Several generations of Apple iPhones now support wireless charging, but hundreds of millions of iPhones out there still rely on Lightning cables to charge. And even when you have a new model like the iPhone 11 Pro, a Lightning cable may still be in order for fast charging, car-charging, or those times when you forget to bring a Qi charger when travelling and need to plug into a USB port. That’s why Lightning cables are so popular as stocking stuffers. They’re relatively inexpensive, iPhone, iPod and AirPods (and most iPad) owners use them, and they seem to break with shocking ease. My three teenagers go through Apple’s Lightning cables like candy, but there’s an alternative that stands up to the worst abuse they can dish out: the Nomad Lighting Cable.
Nomad Lighting Cable vs. Apple Lighting Cable
Apple’s Lightning Cables
There’s no disputing the fact that Apple’s own Lightning cables work well. I would take one of these over a cheap knock-off on Amazon any day. The problem with virtually all Lightning cables I’ve ever tried — including the genuine Apple versions — is durability. They inevitably fray and break. The point where the cable connects to the Lighting connector is a particularly weak point, but I’ve seen the cable sheath split anywhere along the length.
A year-old Apple Lightning cable confiscated from one of my kids…
Sometimes the Apple Lightning cables look like they are in perfect condition from a visual perspective, but the Lightning connector itself begins to fail. Have you ever had a Lightning cable that looks mint, but will only charge your device if inserted with the cable facing a specific way? That happens all the time. Around my house, we’ve taken to marking the “good” side of failing Apple Lightning cables with a dot…
Apple Lightning cables aren’t exactly cheap, either — that’s why there are so many third party alternatives. The standard 1m cable (3.3 ft) costs $19, while the more useful 2m (6.6 ft) version is $29.
Nomad Lighting Cable
I’ve reviewed a ton of Nomad gear for Forbes over the years (including the Base Station Apple Watch Edition wireless charger, and the Horween leather Rugged Case for iPhones) and the accessory maker never disappoints. The company designs premium upgrades over Apple’s own offerings, and also fills in the gaps with accessories that Apple doesn’t make itself.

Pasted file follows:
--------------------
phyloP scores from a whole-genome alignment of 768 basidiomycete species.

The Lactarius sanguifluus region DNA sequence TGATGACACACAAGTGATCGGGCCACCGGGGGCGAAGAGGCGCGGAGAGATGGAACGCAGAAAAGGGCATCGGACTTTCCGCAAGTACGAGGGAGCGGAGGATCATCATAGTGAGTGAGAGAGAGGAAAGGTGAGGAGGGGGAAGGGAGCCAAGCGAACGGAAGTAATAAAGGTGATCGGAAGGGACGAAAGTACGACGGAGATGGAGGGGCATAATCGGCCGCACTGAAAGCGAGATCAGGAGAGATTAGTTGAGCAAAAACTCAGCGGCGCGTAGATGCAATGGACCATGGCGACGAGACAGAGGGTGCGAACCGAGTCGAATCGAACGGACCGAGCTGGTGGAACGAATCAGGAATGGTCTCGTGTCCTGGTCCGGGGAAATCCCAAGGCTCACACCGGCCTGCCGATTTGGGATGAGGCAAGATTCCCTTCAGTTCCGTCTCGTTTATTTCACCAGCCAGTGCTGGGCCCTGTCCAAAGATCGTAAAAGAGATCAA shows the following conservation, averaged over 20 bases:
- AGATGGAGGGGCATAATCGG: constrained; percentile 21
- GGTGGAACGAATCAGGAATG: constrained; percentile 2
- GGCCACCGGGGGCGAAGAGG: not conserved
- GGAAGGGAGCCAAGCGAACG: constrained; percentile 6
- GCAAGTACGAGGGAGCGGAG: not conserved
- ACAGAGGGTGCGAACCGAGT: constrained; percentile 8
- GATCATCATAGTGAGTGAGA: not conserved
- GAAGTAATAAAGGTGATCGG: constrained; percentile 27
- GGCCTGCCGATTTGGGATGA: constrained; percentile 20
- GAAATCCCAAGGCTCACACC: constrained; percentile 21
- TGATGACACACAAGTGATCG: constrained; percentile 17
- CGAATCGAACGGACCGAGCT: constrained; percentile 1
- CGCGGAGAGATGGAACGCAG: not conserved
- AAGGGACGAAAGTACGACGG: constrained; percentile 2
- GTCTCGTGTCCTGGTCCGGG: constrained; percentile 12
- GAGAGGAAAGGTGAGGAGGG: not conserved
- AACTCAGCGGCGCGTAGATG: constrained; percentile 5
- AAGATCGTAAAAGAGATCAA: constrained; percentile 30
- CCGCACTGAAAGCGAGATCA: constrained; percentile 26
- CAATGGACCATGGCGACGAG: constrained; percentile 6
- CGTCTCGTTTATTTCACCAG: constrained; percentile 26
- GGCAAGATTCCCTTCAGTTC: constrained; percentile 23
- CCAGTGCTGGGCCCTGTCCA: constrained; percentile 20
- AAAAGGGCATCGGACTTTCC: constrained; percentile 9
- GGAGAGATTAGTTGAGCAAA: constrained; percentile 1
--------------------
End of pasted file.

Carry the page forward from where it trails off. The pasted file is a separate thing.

The $34.95 Mfi certified Nomad Lighting Cable is a perfect example.
Nomad’s Lightning cable is tough, with Kevlar and a metal alloy connector housing instead of … [+]
The 1.5m (4.9 ft) cable is a more useful length than the standard Apple Lightning cable without being too long. It’s equipped with a Vulcanized LSR silicone cable tie to manage any excess length. The cable itself is extremely rugged. The outer jacket is made of double-braided Kevlar 29 (K29) fibers. That covers a Kevlar core and 20AWG gauge copper wire that can handle fast-charging. The cable includes a moisture barrier, a fire resistant PVC jacket, and RF shielding. That Lightning connector where Apple’s own cables seem to always fail? The Nomad version isn’t plastic, it’s metal alloy with an “over-engineered” strain relief support system.
Sweetening the pot is Nomad’s warranty. What’s that, a Lightning cable with a warranty? Good luck trying to return a frayed Lightning cable at an Apple Store. But Nomad covers its Lighting Cable for five years…
If you need other lengths or other formats (including USB-C to Lightning), Nomad has you covered there as well.
So if you’re planning to give someone with an Apple mobile device the gift of new Lightning cables this year, do yourself (and them) a favor. Skip the Apple Lightning cable and go with a Nomad Lightning cable instead. You may pay a little bit more, but when that one cable lasts for years of reliable service, it’s well worth it.